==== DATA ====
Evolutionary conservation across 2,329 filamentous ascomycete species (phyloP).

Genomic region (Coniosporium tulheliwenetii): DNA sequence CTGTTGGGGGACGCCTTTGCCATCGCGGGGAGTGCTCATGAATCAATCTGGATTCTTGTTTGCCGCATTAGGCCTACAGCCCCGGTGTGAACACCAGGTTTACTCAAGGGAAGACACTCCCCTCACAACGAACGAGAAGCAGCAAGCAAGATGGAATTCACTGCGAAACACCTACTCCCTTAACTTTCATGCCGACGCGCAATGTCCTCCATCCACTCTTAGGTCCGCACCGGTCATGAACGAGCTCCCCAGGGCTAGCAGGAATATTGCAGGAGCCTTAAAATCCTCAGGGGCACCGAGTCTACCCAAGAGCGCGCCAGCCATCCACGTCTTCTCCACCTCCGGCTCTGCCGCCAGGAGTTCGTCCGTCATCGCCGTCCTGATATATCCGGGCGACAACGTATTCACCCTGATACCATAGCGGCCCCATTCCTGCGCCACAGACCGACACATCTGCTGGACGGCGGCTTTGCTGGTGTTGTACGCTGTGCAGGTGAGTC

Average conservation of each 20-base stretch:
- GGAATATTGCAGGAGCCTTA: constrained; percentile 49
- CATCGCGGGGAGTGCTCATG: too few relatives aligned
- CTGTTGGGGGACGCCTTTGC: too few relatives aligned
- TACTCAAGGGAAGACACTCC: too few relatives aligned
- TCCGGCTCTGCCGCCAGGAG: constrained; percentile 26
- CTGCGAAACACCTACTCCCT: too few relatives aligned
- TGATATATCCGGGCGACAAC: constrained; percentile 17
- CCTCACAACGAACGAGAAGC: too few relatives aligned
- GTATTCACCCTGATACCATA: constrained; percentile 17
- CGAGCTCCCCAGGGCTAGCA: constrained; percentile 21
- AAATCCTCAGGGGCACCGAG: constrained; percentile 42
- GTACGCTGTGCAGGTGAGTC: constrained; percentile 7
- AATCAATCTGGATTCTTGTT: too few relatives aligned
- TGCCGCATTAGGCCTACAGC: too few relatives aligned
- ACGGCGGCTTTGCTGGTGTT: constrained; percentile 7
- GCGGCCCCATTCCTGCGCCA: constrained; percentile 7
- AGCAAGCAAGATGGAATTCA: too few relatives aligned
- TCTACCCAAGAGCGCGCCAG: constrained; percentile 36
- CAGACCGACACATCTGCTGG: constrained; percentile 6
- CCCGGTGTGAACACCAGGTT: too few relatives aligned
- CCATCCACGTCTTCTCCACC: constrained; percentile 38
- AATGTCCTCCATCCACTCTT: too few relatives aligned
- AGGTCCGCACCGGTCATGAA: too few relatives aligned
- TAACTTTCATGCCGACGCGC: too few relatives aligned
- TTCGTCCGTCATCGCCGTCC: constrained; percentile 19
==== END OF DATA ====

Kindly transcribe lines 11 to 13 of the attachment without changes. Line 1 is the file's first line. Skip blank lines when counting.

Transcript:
- CCTCACAACGAACGAGAAGC: too few relatives aligned
- GTATTCACCCTGATACCATA: constrained; percentile 17
- CGAGCTCCCCAGGGCTAGCA: constrained; percentile 21